WordPress Google Form v0.46-beta-18 now available

I am getting close to a formal release.  This beta update adds support for using the public facing Custom Post Type posts directly.  This means when you define a Google Form using the Custom Post Type interface and publish it, the permalink can be used to view the form.  It can also be used as a menu item or link.

It is no longer necessary to add a short code to a separate page or post although it will still work.  I am strongly encouraging users to move away from the original gform shortcode with a bazillion options to using the Custom Post Type.  Going forward, new features will only be added to the Custom Post Type (e.g. columns only work with the Custom Post Type).

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Google Forms Beta (443 downloads)

New Google Forms now support the language parameter!

For several weeks I have been trying to figure out a solution how to handle language issues with new Google Forms.  In the old version, a URL parameter could be specified (see this page).  However, this didn’t work with the new version of Google Forms.

Until today.  Thanks to a posting on the WordPress Support Forum, I was alerted to the fact that the URL parameter is indeed working again.  This is great news as dealing with odd language issues is one of the more common support requests I receive.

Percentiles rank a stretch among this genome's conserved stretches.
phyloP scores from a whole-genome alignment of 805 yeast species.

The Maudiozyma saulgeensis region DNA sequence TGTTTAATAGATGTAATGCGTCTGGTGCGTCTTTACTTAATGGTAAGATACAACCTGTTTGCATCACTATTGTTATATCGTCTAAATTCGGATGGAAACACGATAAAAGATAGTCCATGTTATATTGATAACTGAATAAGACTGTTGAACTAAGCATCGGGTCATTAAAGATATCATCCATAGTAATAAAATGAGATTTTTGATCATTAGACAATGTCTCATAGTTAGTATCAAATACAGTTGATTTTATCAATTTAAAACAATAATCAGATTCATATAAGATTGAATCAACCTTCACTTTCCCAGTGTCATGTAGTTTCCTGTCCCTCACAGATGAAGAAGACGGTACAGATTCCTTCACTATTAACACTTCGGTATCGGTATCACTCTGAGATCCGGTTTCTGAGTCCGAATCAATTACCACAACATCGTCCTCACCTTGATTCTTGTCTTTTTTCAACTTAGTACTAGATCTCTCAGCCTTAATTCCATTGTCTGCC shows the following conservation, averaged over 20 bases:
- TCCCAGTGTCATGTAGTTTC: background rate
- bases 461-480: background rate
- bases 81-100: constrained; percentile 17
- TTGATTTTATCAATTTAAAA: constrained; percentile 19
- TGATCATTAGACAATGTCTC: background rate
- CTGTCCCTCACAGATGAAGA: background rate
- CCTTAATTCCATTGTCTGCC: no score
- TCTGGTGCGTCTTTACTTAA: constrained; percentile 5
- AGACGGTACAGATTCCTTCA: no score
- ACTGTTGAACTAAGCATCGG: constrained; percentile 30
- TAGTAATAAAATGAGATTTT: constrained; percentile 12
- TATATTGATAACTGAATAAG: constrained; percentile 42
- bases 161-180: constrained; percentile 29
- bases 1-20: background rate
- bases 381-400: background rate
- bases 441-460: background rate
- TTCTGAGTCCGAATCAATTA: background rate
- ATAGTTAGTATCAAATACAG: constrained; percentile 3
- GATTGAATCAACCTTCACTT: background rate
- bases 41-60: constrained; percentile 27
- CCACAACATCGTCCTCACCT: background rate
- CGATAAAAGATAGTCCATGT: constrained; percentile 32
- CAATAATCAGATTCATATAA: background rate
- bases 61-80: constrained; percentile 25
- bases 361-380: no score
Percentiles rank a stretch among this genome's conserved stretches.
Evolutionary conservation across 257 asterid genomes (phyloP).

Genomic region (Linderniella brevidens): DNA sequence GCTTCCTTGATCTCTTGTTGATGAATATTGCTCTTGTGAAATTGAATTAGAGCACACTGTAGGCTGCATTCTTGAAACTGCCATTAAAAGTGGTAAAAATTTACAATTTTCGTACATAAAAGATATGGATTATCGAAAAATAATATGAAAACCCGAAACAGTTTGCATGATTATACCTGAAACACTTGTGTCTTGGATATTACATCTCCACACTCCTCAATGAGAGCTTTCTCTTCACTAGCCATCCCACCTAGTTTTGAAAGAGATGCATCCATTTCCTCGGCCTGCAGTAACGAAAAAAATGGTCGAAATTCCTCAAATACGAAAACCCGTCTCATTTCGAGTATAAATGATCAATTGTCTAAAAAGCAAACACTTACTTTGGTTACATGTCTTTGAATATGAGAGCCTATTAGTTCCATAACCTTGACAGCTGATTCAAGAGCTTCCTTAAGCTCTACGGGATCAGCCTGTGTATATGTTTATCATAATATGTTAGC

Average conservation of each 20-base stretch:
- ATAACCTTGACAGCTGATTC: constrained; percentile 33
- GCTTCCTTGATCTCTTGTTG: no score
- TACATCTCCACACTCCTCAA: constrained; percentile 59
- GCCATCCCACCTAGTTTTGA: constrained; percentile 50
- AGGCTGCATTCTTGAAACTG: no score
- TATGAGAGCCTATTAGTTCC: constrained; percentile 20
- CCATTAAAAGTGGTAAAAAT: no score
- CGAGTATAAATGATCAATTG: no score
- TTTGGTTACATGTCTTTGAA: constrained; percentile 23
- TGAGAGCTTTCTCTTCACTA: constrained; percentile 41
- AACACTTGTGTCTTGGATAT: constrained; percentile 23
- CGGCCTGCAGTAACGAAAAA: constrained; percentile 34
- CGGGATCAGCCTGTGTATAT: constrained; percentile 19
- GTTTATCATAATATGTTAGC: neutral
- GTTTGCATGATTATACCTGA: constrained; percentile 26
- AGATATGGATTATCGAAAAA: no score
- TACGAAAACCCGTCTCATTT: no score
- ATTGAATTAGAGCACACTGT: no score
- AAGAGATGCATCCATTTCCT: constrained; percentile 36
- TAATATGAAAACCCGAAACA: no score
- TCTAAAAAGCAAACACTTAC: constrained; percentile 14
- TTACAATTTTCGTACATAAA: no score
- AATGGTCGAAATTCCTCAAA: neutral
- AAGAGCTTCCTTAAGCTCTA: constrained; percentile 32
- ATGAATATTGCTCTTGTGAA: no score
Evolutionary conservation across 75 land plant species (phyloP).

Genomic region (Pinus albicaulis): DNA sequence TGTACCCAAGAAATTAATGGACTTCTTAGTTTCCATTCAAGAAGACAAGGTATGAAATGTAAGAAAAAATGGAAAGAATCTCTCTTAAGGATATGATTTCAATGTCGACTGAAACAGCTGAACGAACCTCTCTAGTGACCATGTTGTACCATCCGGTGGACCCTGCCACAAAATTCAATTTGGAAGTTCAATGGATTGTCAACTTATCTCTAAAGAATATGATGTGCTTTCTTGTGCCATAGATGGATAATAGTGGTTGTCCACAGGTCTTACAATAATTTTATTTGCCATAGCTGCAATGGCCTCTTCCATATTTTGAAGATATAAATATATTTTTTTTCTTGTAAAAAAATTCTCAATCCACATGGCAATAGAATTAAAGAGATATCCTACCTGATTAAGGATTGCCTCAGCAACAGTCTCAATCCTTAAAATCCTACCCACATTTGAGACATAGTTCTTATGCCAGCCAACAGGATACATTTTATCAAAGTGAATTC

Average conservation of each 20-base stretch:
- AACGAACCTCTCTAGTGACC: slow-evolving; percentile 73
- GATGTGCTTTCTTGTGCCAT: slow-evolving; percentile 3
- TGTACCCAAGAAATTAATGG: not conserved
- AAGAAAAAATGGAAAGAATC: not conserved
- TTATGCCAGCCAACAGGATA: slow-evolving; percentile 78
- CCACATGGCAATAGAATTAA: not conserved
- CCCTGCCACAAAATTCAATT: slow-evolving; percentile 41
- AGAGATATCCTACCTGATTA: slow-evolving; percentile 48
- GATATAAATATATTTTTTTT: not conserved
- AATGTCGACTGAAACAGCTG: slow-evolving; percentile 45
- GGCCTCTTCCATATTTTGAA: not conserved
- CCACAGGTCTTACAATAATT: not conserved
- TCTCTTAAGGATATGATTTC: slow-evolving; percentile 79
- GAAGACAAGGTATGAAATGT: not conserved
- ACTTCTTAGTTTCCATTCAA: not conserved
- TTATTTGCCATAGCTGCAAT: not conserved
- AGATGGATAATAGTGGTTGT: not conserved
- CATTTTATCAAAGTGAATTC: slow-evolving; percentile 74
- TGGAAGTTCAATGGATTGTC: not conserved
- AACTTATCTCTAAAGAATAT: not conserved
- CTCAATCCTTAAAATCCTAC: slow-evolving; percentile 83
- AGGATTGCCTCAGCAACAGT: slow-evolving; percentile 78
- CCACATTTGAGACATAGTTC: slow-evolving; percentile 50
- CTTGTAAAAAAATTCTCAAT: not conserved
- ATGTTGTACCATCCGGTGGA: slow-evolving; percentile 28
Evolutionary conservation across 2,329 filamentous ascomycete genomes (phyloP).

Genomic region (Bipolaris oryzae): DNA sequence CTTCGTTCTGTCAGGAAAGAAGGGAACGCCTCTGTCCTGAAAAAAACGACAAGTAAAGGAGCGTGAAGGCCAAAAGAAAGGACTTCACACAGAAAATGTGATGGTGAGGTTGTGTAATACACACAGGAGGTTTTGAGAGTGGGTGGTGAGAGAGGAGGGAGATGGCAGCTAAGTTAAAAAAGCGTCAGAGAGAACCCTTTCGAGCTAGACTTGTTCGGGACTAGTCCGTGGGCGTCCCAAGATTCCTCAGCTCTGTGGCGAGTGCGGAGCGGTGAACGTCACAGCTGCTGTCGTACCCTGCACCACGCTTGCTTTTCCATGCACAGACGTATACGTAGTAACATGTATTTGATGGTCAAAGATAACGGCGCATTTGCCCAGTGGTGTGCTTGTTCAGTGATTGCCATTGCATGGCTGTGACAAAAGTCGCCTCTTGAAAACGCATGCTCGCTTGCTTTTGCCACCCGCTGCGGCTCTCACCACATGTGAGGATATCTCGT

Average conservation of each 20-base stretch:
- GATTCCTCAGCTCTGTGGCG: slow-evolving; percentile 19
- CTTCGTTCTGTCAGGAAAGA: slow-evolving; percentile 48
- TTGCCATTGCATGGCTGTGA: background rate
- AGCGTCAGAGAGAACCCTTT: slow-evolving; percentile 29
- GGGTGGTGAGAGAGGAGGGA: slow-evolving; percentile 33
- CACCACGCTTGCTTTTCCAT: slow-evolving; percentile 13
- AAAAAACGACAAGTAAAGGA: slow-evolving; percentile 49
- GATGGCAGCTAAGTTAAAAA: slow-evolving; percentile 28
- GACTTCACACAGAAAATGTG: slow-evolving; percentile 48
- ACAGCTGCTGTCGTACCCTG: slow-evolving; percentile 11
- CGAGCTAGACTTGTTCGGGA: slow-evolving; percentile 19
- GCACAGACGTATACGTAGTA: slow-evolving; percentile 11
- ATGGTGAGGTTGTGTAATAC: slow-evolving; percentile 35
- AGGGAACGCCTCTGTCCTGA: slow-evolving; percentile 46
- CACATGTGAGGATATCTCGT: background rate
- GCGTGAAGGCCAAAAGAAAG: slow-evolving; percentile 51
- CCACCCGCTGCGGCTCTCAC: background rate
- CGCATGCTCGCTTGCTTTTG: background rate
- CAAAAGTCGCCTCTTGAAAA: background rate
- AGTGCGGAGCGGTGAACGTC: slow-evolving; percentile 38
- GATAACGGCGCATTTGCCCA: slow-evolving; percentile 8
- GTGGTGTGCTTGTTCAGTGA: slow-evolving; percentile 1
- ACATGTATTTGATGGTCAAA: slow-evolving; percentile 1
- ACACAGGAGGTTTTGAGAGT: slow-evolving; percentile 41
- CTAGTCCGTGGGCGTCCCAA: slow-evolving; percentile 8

In the new version of Google Forms, simply append ?hl=en (or ?hl=fr for French, etc.) to the end of the URL of the live form.  Wish they would have done this several weeks ago, would have saved me quite a bit of time!

WordPress Google Form v0.46-beta-16 is available

I have just uploaded WordPress Google Form v0.46-beta-16 which addresses one bug and adds the ability to oveeride the default Google text in several more areas:

  • Radio Button hint
  • Check Boxes hint
  • “Other” option when allowed as a Radio Button option

The bug fixed had to do with saving the Options tab losing the Override setting on the Advanced Options tab.  It only happened if the Options tab was saved after the Advanced Options but now that it is fixed, save order is no longer an issue.

I also added some more default CSS to account for some of the CSS changes Google has made lately.

Google Forms Beta (443 downloads)

Constantly Amazed by jQuery

I am constantly amazed by what one can do with jQuery.  If it were not for jQuery, I don’t think I would have continued working on WordPress Google Forms.  I’ve used jQuery to adapt check box parameters so they will pass from PHP (used by WordPress) to Python (used by Google for form process).  I’ve used jQuery to implement CAPTCHA.  I’ve used jQuery to implement multiple columns.  And now I am using jQuery to work-around the language issues which have recently become a problem.

Recently Google changed the structure of Google Forms.  The new version no longer supports the hl=XX (where XX is a language parameter such as en or fr) parameter.  For most instances this isn’t a problem.

However, there are some cases where Google thinks the server hosting WordPress (and hence WordPress Google Forms) is located in a certain part of the globe and therefore should receive Google Forms with some of the boiler plate text in the native language suitable for the location.  Awesome.  Google thinks I need German buttons and text.  I don’t speak German nor do any of my users however the server is physically located in Germany. Now what?